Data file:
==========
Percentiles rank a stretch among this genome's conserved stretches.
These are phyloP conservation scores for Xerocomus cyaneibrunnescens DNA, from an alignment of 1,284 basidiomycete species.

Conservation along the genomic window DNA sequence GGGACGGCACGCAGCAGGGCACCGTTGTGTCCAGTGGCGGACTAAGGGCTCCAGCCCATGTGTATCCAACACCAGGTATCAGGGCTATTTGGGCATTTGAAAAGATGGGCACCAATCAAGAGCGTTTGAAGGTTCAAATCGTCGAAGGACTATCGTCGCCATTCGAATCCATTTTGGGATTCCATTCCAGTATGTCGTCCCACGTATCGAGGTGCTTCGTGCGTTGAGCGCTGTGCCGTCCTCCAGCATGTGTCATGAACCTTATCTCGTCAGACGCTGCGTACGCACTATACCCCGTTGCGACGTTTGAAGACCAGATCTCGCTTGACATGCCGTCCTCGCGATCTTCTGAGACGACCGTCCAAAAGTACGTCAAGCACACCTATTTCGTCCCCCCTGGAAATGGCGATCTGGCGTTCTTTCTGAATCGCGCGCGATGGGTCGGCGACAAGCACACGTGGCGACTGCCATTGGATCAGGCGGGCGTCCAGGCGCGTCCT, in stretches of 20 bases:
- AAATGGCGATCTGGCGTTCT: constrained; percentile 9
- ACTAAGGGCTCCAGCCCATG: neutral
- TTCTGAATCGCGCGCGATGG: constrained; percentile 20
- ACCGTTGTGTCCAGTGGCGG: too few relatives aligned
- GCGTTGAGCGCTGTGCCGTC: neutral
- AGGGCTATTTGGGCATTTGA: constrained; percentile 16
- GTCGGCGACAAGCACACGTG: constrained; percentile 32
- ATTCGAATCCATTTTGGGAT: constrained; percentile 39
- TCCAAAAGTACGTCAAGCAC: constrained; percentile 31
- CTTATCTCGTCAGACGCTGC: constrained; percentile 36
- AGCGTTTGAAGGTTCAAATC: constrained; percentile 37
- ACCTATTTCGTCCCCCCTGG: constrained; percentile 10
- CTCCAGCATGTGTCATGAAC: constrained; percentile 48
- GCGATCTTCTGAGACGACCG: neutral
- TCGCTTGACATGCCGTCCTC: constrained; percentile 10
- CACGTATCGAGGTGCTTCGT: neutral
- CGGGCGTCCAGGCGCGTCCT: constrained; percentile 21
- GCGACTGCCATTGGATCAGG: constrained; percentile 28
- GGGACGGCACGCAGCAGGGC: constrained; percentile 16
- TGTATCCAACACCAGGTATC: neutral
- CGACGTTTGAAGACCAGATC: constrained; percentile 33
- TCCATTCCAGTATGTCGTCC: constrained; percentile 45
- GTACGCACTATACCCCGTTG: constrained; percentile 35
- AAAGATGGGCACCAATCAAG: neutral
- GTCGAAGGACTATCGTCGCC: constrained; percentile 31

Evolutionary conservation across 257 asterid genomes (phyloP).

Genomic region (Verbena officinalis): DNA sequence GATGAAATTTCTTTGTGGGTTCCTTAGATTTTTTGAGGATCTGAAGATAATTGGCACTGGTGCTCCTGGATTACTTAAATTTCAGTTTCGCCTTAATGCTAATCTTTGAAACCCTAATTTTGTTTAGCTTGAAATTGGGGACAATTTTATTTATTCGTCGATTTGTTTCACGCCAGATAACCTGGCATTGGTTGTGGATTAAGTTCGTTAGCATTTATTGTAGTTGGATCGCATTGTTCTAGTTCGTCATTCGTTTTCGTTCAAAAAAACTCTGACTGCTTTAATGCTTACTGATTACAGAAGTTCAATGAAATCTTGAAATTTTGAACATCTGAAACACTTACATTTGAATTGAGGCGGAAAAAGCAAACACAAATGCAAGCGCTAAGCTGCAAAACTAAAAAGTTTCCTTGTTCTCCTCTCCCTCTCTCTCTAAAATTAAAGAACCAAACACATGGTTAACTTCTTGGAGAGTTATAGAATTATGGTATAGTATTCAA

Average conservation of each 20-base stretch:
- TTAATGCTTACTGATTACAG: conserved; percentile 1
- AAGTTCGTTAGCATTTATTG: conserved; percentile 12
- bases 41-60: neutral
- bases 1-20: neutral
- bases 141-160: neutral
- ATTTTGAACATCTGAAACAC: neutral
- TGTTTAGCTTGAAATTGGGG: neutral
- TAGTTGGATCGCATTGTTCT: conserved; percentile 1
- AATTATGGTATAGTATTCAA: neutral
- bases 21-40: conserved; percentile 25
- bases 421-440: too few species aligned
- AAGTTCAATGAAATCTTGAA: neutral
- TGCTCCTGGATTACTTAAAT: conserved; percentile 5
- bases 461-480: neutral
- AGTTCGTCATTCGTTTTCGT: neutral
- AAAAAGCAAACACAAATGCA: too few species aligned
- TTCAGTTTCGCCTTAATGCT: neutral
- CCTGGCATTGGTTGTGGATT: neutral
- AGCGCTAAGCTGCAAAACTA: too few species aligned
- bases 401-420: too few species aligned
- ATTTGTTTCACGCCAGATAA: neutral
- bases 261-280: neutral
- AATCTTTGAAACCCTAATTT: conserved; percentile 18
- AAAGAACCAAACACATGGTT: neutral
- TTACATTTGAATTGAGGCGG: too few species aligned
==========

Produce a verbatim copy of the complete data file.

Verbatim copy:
Percentiles rank a stretch among this genome's conserved stretches.
These are phyloP conservation scores for Xerocomus cyaneibrunnescens DNA, from an alignment of 1,284 basidiomycete species.

Conservation along the genomic window DNA sequence GGGACGGCACGCAGCAGGGCACCGTTGTGTCCAGTGGCGGACTAAGGGCTCCAGCCCATGTGTATCCAACACCAGGTATCAGGGCTATTTGGGCATTTGAAAAGATGGGCACCAATCAAGAGCGTTTGAAGGTTCAAATCGTCGAAGGACTATCGTCGCCATTCGAATCCATTTTGGGATTCCATTCCAGTATGTCGTCCCACGTATCGAGGTGCTTCGTGCGTTGAGCGCTGTGCCGTCCTCCAGCATGTGTCATGAACCTTATCTCGTCAGACGCTGCGTACGCACTATACCCCGTTGCGACGTTTGAAGACCAGATCTCGCTTGACATGCCGTCCTCGCGATCTTCTGAGACGACCGTCCAAAAGTACGTCAAGCACACCTATTTCGTCCCCCCTGGAAATGGCGATCTGGCGTTCTTTCTGAATCGCGCGCGATGGGTCGGCGACAAGCACACGTGGCGACTGCCATTGGATCAGGCGGGCGTCCAGGCGCGTCCT, in stretches of 20 bases:
- AAATGGCGATCTGGCGTTCT: constrained; percentile 9
- ACTAAGGGCTCCAGCCCATG: neutral
- TTCTGAATCGCGCGCGATGG: constrained; percentile 20
- ACCGTTGTGTCCAGTGGCGG: too few relatives aligned
- GCGTTGAGCGCTGTGCCGTC: neutral
- AGGGCTATTTGGGCATTTGA: constrained; percentile 16
- GTCGGCGACAAGCACACGTG: constrained; percentile 32
- ATTCGAATCCATTTTGGGAT: constrained; percentile 39
- TCCAAAAGTACGTCAAGCAC: constrained; percentile 31
- CTTATCTCGTCAGACGCTGC: constrained; percentile 36
- AGCGTTTGAAGGTTCAAATC: constrained; percentile 37
- ACCTATTTCGTCCCCCCTGG: constrained; percentile 10
- CTCCAGCATGTGTCATGAAC: constrained; percentile 48
- GCGATCTTCTGAGACGACCG: neutral
- TCGCTTGACATGCCGTCCTC: constrained; percentile 10
- CACGTATCGAGGTGCTTCGT: neutral
- CGGGCGTCCAGGCGCGTCCT: constrained; percentile 21
- GCGACTGCCATTGGATCAGG: constrained; percentile 28
- GGGACGGCACGCAGCAGGGC: constrained; percentile 16
- TGTATCCAACACCAGGTATC: neutral
- CGACGTTTGAAGACCAGATC: constrained; percentile 33
- TCCATTCCAGTATGTCGTCC: constrained; percentile 45
- GTACGCACTATACCCCGTTG: constrained; percentile 35
- AAAGATGGGCACCAATCAAG: neutral
- GTCGAAGGACTATCGTCGCC: constrained; percentile 31

Evolutionary conservation across 257 asterid genomes (phyloP).

Genomic region (Verbena officinalis): DNA sequence GATGAAATTTCTTTGTGGGTTCCTTAGATTTTTTGAGGATCTGAAGATAATTGGCACTGGTGCTCCTGGATTACTTAAATTTCAGTTTCGCCTTAATGCTAATCTTTGAAACCCTAATTTTGTTTAGCTTGAAATTGGGGACAATTTTATTTATTCGTCGATTTGTTTCACGCCAGATAACCTGGCATTGGTTGTGGATTAAGTTCGTTAGCATTTATTGTAGTTGGATCGCATTGTTCTAGTTCGTCATTCGTTTTCGTTCAAAAAAACTCTGACTGCTTTAATGCTTACTGATTACAGAAGTTCAATGAAATCTTGAAATTTTGAACATCTGAAACACTTACATTTGAATTGAGGCGGAAAAAGCAAACACAAATGCAAGCGCTAAGCTGCAAAACTAAAAAGTTTCCTTGTTCTCCTCTCCCTCTCTCTCTAAAATTAAAGAACCAAACACATGGTTAACTTCTTGGAGAGTTATAGAATTATGGTATAGTATTCAA

Average conservation of each 20-base stretch:
- TTAATGCTTACTGATTACAG: conserved; percentile 1
- AAGTTCGTTAGCATTTATTG: conserved; percentile 12
- bases 41-60: neutral
- bases 1-20: neutral
- bases 141-160: neutral
- ATTTTGAACATCTGAAACAC: neutral
- TGTTTAGCTTGAAATTGGGG: neutral
- TAGTTGGATCGCATTGTTCT: conserved; percentile 1
- AATTATGGTATAGTATTCAA: neutral
- bases 21-40: conserved; percentile 25
- bases 421-440: too few species aligned
- AAGTTCAATGAAATCTTGAA: neutral
- TGCTCCTGGATTACTTAAAT: conserved; percentile 5
- bases 461-480: neutral
- AGTTCGTCATTCGTTTTCGT: neutral
- AAAAAGCAAACACAAATGCA: too few species aligned
- TTCAGTTTCGCCTTAATGCT: neutral
- CCTGGCATTGGTTGTGGATT: neutral
- AGCGCTAAGCTGCAAAACTA: too few species aligned
- bases 401-420: too few species aligned
- ATTTGTTTCACGCCAGATAA: neutral
- bases 261-280: neutral
- AATCTTTGAAACCCTAATTT: conserved; percentile 18
- AAAGAACCAAACACATGGTT: neutral
- TTACATTTGAATTGAGGCGG: too few species aligned